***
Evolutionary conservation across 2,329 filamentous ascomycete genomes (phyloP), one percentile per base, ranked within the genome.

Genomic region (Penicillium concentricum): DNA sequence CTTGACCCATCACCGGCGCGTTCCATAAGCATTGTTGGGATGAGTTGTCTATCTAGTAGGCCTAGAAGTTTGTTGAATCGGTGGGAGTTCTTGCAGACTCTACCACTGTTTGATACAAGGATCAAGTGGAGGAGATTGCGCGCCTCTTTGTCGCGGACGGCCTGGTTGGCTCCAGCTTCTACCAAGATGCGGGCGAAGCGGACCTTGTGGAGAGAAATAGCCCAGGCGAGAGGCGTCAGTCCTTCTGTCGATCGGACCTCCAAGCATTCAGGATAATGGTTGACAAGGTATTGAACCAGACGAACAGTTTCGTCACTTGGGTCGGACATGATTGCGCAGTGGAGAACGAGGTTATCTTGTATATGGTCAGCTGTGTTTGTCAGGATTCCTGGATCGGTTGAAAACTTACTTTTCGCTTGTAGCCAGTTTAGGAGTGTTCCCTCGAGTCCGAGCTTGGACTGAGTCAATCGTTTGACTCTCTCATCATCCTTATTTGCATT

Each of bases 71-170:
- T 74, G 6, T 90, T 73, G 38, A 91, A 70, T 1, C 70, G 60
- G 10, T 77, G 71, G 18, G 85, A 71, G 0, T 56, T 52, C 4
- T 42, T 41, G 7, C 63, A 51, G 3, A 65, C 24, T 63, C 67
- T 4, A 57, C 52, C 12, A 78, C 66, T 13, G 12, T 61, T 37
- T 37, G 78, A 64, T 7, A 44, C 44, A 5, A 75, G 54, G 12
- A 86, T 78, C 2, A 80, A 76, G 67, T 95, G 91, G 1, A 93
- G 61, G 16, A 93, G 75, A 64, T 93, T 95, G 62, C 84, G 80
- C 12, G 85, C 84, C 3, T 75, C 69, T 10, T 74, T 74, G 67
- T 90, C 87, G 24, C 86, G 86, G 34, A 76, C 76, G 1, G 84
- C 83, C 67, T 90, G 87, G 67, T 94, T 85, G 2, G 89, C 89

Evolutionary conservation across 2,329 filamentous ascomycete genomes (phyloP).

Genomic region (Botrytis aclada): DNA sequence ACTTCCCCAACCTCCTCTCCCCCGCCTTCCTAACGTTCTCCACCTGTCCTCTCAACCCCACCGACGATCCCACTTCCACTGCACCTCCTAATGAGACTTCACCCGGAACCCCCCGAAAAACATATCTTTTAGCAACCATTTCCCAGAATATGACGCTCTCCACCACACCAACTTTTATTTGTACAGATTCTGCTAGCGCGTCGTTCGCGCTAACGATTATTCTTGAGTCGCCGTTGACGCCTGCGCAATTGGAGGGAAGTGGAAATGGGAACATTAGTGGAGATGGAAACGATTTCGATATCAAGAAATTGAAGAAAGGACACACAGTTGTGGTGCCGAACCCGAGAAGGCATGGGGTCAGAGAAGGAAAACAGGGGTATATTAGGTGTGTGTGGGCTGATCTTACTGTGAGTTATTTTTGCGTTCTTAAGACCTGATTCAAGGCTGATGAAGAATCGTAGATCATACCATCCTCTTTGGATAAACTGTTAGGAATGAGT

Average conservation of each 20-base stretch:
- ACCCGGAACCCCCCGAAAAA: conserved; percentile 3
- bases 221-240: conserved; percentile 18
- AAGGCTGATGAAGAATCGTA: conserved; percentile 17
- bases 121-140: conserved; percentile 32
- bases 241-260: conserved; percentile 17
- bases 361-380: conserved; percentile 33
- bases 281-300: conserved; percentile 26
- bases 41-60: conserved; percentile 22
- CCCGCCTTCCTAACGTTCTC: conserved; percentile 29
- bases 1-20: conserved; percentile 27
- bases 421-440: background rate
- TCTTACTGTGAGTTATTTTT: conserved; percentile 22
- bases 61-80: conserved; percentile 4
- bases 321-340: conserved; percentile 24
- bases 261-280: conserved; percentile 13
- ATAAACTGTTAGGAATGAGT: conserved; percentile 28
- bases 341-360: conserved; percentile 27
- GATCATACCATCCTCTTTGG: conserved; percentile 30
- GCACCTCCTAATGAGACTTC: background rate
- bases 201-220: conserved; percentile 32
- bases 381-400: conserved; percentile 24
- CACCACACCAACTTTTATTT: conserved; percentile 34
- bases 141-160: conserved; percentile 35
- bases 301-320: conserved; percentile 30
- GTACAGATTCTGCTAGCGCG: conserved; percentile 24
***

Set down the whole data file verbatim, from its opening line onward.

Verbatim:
Evolutionary conservation across 2,329 filamentous ascomycete genomes (phyloP), one percentile per base, ranked within the genome.

Genomic region (Penicillium concentricum): DNA sequence CTTGACCCATCACCGGCGCGTTCCATAAGCATTGTTGGGATGAGTTGTCTATCTAGTAGGCCTAGAAGTTTGTTGAATCGGTGGGAGTTCTTGCAGACTCTACCACTGTTTGATACAAGGATCAAGTGGAGGAGATTGCGCGCCTCTTTGTCGCGGACGGCCTGGTTGGCTCCAGCTTCTACCAAGATGCGGGCGAAGCGGACCTTGTGGAGAGAAATAGCCCAGGCGAGAGGCGTCAGTCCTTCTGTCGATCGGACCTCCAAGCATTCAGGATAATGGTTGACAAGGTATTGAACCAGACGAACAGTTTCGTCACTTGGGTCGGACATGATTGCGCAGTGGAGAACGAGGTTATCTTGTATATGGTCAGCTGTGTTTGTCAGGATTCCTGGATCGGTTGAAAACTTACTTTTCGCTTGTAGCCAGTTTAGGAGTGTTCCCTCGAGTCCGAGCTTGGACTGAGTCAATCGTTTGACTCTCTCATCATCCTTATTTGCATT

Each of bases 71-170:
- T 74, G 6, T 90, T 73, G 38, A 91, A 70, T 1, C 70, G 60
- G 10, T 77, G 71, G 18, G 85, A 71, G 0, T 56, T 52, C 4
- T 42, T 41, G 7, C 63, A 51, G 3, A 65, C 24, T 63, C 67
- T 4, A 57, C 52, C 12, A 78, C 66, T 13, G 12, T 61, T 37
- T 37, G 78, A 64, T 7, A 44, C 44, A 5, A 75, G 54, G 12
- A 86, T 78, C 2, A 80, A 76, G 67, T 95, G 91, G 1, A 93
- G 61, G 16, A 93, G 75, A 64, T 93, T 95, G 62, C 84, G 80
- C 12, G 85, C 84, C 3, T 75, C 69, T 10, T 74, T 74, G 67
- T 90, C 87, G 24, C 86, G 86, G 34, A 76, C 76, G 1, G 84
- C 83, C 67, T 90, G 87, G 67, T 94, T 85, G 2, G 89, C 89

Evolutionary conservation across 2,329 filamentous ascomycete genomes (phyloP).

Genomic region (Botrytis aclada): DNA sequence ACTTCCCCAACCTCCTCTCCCCCGCCTTCCTAACGTTCTCCACCTGTCCTCTCAACCCCACCGACGATCCCACTTCCACTGCACCTCCTAATGAGACTTCACCCGGAACCCCCCGAAAAACATATCTTTTAGCAACCATTTCCCAGAATATGACGCTCTCCACCACACCAACTTTTATTTGTACAGATTCTGCTAGCGCGTCGTTCGCGCTAACGATTATTCTTGAGTCGCCGTTGACGCCTGCGCAATTGGAGGGAAGTGGAAATGGGAACATTAGTGGAGATGGAAACGATTTCGATATCAAGAAATTGAAGAAAGGACACACAGTTGTGGTGCCGAACCCGAGAAGGCATGGGGTCAGAGAAGGAAAACAGGGGTATATTAGGTGTGTGTGGGCTGATCTTACTGTGAGTTATTTTTGCGTTCTTAAGACCTGATTCAAGGCTGATGAAGAATCGTAGATCATACCATCCTCTTTGGATAAACTGTTAGGAATGAGT

Average conservation of each 20-base stretch:
- ACCCGGAACCCCCCGAAAAA: conserved; percentile 3
- bases 221-240: conserved; percentile 18
- AAGGCTGATGAAGAATCGTA: conserved; percentile 17
- bases 121-140: conserved; percentile 32
- bases 241-260: conserved; percentile 17
- bases 361-380: conserved; percentile 33
- bases 281-300: conserved; percentile 26
- bases 41-60: conserved; percentile 22
- CCCGCCTTCCTAACGTTCTC: conserved; percentile 29
- bases 1-20: conserved; percentile 27
- bases 421-440: background rate
- TCTTACTGTGAGTTATTTTT: conserved; percentile 22
- bases 61-80: conserved; percentile 4
- bases 321-340: conserved; percentile 24
- bases 261-280: conserved; percentile 13
- ATAAACTGTTAGGAATGAGT: conserved; percentile 28
- bases 341-360: conserved; percentile 27
- GATCATACCATCCTCTTTGG: conserved; percentile 30
- GCACCTCCTAATGAGACTTC: background rate
- bases 201-220: conserved; percentile 32
- bases 381-400: conserved; percentile 24
- CACCACACCAACTTTTATTT: conserved; percentile 34
- bases 141-160: conserved; percentile 35
- bases 301-320: conserved; percentile 30
- GTACAGATTCTGCTAGCGCG: conserved; percentile 24